Diagnostics, Devices & Diagnostics

A point-of-care company with handheld test device is taking on Abbott, Alere

A California company with 10 employees is taking on the likes of Abbott, Alere, in the point-of-care diagnostics market with a new handheld, portable sepsis testing device.


While Abbott and Alere are duking it out in court, an Emeryville, California firm aims to take on these established, point-of-care diagnostics companies through what an executive believes is a more accurate, precise tool.

Nanomix is developing a handheld, mobile, point-of-care diagnostics device able to deliver results of a sepsis test within 10 minutes compared with central lab tests that might take hours. The system, or eLab, consists of a handheld reader, and an assay cartridge with a carbon nanostructure biosensor.

Using a single patient’s blood sample, the device can provide analysis for lactate, PCT and C-Reactive protein to determine whether a patient has sepsis.

“There isn’t anyone doing what we’re dong in sepsis or some of the infectious disease areas,” said David Ludvigson, CEO of Nanomix, in a recent interview in San Francisco.

Nanomix expects to run and complete a clinical trial of the device with the sepsis test by the summer and file for CE Mark this year, Ludvigson said. The hope is to launch the test and device next year in the U.S. Nanomix has already participated in several pre-submission meetings with the FDA. Clinical trials for another test — troponin (a biomarker for heart attack) — have already taken place. The diagnostic device has been tested in about 2,000 patients. In some cases, the data has been compared with central lab testing equipment such as the Siemens Centaur to test eLab’s accuracy and specificity.

Processed with VSCO with s1 preset

The eLab handheld diagnostic device

“This is a really central lab system boiled down into a very small package,” Ludvigson declared. “There’s heating capabilities, pneumatics, pumps, all kinds of things, Bluetooth. What we really look at is the ability to put in the hands of healthcare provider a decision-making tool that will help inform the decisions about immediate clinical intervention.”

Enhancing the decision-making power is exactly what Abbott and Alere say they are doing as well, but Ludvigson described the point-of-care products of the market leaders as stationary and not really meant to be portable.

That goes against what Abbott touts regarding its iStat system, which includes a handheld device into which you insert cartridges to run various tests.

But Ludvigson seemed to imply that the iStat device is handheld only in name.

“The Abbott iStat handheld model’s use is restricted to being run while on a flat surface, without movement,” he contended. “I don’t think of that as ‘mobile.’  It is stationary.”

That same device is able to perform both a sepsis test and the troponin test, confirmed Rachael Jarnagin, a spokeswoman for Abbott Diagnostics, in an email.

“Our i-STAT handheld, point-of-care lactate test can help doctors diagnose hyperlactatemia, an indicator commonly used to detect low tissue oxygen levels – as in the case of sepsis,” Jarnagin wrote. “When sepsis is suspected, being able to detect hyperlactatemia within minutes could allow for quicker treatment decisions.”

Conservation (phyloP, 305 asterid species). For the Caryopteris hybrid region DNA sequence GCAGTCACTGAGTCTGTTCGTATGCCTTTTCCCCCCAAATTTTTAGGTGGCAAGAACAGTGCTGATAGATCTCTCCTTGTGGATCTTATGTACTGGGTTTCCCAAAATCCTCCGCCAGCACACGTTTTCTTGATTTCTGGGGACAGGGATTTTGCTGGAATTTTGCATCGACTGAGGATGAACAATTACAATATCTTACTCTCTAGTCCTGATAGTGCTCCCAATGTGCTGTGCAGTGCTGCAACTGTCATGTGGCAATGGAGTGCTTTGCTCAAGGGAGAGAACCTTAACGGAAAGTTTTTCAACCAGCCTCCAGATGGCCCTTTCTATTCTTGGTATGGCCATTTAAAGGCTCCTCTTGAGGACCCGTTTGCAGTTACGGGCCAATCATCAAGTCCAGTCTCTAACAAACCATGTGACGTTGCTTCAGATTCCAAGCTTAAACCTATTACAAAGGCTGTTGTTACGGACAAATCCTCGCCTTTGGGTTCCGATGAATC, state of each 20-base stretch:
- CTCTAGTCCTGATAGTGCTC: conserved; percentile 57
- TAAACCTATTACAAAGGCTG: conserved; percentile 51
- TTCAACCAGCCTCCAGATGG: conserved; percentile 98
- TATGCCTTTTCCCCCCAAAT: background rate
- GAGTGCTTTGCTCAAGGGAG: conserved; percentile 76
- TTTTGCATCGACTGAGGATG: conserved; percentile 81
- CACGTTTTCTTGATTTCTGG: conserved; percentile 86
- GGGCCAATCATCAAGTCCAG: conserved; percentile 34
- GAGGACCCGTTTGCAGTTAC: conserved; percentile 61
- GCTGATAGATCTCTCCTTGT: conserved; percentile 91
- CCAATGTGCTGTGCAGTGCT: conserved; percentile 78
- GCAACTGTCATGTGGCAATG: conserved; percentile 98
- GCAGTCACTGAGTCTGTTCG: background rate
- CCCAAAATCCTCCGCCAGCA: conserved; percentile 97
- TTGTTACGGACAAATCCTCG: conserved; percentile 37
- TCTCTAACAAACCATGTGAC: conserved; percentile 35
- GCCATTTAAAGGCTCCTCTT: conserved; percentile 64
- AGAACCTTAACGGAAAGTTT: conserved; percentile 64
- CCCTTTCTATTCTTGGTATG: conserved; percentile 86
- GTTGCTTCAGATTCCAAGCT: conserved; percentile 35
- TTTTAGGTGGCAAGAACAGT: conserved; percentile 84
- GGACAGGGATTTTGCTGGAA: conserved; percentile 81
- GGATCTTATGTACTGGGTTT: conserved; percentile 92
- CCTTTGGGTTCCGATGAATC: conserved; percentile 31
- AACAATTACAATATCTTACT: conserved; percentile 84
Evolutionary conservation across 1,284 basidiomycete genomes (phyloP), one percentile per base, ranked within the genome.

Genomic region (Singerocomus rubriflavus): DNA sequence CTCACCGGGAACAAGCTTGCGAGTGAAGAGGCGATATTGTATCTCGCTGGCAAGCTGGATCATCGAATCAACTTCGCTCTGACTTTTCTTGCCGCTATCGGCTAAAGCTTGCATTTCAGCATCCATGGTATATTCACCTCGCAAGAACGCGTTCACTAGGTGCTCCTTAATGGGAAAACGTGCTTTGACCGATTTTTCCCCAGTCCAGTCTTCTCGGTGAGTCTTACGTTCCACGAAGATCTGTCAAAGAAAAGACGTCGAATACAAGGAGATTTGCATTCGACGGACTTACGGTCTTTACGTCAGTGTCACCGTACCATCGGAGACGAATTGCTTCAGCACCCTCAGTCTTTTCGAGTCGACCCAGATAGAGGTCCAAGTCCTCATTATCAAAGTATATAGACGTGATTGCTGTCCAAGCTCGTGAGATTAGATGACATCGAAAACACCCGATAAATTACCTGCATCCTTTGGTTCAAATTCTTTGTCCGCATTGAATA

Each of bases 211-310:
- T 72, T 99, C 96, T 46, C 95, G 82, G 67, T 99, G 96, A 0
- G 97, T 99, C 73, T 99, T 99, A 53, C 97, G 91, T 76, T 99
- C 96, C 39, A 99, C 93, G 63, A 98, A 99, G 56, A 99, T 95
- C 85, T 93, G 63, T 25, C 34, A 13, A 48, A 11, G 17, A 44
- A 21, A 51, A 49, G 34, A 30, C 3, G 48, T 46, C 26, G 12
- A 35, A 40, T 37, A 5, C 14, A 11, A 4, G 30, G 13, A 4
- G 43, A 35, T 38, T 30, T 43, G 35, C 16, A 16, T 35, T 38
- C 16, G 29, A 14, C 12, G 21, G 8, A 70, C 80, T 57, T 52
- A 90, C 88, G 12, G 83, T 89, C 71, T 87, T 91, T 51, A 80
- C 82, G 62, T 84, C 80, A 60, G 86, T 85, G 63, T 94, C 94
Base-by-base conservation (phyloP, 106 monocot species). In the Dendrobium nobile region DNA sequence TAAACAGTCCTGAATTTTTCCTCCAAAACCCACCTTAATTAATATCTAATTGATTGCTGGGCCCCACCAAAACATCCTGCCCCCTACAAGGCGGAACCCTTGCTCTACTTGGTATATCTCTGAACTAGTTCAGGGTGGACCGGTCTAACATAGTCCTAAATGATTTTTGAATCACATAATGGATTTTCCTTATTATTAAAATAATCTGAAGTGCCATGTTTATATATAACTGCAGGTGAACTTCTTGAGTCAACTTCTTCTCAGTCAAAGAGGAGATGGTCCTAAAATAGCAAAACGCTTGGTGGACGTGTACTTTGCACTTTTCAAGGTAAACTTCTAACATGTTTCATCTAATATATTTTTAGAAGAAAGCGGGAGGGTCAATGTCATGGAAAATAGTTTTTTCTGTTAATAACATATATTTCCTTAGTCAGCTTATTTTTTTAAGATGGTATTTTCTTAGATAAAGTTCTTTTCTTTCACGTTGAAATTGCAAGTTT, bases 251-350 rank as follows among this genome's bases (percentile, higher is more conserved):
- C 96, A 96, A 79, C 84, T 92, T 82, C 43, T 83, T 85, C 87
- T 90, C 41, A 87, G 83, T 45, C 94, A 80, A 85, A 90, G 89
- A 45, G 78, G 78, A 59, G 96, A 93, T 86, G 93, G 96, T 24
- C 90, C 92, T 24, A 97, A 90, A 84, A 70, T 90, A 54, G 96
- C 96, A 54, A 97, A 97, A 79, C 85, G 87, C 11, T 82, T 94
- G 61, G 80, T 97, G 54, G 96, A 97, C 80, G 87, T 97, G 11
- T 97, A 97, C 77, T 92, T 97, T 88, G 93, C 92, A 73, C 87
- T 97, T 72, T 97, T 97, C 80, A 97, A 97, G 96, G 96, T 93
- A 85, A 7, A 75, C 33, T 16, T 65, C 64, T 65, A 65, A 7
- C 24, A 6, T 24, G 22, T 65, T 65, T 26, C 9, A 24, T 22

But while Ludvigson allowed that Abbott’s troponin test is “one of the better point-of-care” troponin tests on the market, he critiqued the company’s sepsis test as well as other similar tests for their over-reliance on high lactate levels.

“The bias today is to put patients on these sepsis protocols, which are pretty rigorous and they do this on the basis of the one lactate test,” he said. “By the way, you may have elevated lactate if you went up and down a couple of flights of stairs.”

What Nanomix’s eLab does instead is run tests not just on lactate levels but for other biomarkers like PCT and C-Reactive proteins.

“By adding markers associated with infection, our panel adds specificity to the patient information,” Ludvigson said. “Further, the use of these additional assays is consistent with recommendations in the Surviving Sepsis protocols.”

Nanomix knows a thing or two about surviving.

The company was formed in 2001 as a spin out from Berkeley Labs, Ludvigson said. It had one major corporate client around 2008 that was using Nanomix’s nanosensor. But when that company pulled the plug on the project because it ran into financial trouble, it spelled near doom for Nanomix, he said.

Until the company’s primary investor — Gruener Ventures — came to the rescue. Gruener Ventures is named after Garret Gruener, a cofounder of Alta Partners, a venture capital firm, who is also the founder of Ask.com (previously known as AskJeeves.com).The sensor technology was leveraged to create the eLab to create the company’s current incarnation.

Aside from Gruener, others see value in the technology too. Physio-Control, owned by Stryker and in the business of providing equipment like automated external defibrillators for emergency responders, has a 10% equity stake in Nanomix, Ludvigson said. The company also has the rights to distribute the product to its customers once regulators clear it.

Aside from the $48 million invested in Nanomix’s first life, the company has raised $30 million to date and expects to raise another $5 million shortly, Ludvigson offered.

Nanomix’s success will be dependent on how successfully it can argue the case for a new technology in a value-based care environment. But Ludvigson has a ready answer for that.

“The reimbursement on that is $65 per test for the sepsis screen and we look to sell our device at $15,” he said.